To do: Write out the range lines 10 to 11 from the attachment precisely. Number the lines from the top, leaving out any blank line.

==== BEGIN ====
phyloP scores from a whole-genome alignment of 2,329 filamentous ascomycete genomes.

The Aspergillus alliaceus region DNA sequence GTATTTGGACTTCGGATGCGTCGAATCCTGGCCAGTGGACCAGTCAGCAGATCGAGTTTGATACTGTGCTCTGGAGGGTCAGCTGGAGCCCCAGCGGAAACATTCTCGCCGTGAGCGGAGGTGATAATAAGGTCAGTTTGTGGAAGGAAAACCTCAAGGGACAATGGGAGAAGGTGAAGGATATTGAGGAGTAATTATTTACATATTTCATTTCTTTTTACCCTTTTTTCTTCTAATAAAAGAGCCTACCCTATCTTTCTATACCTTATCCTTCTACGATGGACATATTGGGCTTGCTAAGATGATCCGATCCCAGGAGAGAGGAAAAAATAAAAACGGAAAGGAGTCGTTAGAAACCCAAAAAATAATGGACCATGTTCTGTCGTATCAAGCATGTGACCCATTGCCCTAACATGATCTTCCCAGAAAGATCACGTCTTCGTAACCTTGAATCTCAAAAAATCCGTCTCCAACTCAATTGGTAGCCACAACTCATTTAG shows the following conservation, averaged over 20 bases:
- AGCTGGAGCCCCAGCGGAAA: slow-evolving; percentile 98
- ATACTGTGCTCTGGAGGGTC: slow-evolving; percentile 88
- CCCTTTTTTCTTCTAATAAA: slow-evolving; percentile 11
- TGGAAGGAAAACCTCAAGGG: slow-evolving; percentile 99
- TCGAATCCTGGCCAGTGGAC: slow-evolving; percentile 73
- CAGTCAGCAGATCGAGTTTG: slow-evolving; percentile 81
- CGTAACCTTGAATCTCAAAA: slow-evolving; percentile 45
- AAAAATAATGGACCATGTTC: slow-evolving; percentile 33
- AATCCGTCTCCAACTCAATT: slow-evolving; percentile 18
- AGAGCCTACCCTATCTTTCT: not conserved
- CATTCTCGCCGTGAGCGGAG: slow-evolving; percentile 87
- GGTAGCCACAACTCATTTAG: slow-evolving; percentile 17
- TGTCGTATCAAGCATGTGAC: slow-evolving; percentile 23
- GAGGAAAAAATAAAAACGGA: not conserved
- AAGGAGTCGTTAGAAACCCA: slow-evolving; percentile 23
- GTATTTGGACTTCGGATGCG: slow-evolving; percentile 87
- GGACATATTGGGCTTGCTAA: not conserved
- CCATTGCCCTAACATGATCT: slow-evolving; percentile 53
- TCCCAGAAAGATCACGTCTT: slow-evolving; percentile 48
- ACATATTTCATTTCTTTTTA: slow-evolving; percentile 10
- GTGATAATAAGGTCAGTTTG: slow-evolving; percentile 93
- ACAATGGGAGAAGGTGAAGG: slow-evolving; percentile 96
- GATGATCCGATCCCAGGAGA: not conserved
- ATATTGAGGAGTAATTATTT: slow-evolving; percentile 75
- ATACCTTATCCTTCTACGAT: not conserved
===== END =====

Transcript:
- AAAAATAATGGACCATGTTC: slow-evolving; percentile 33
- AATCCGTCTCCAACTCAATT: slow-evolving; percentile 18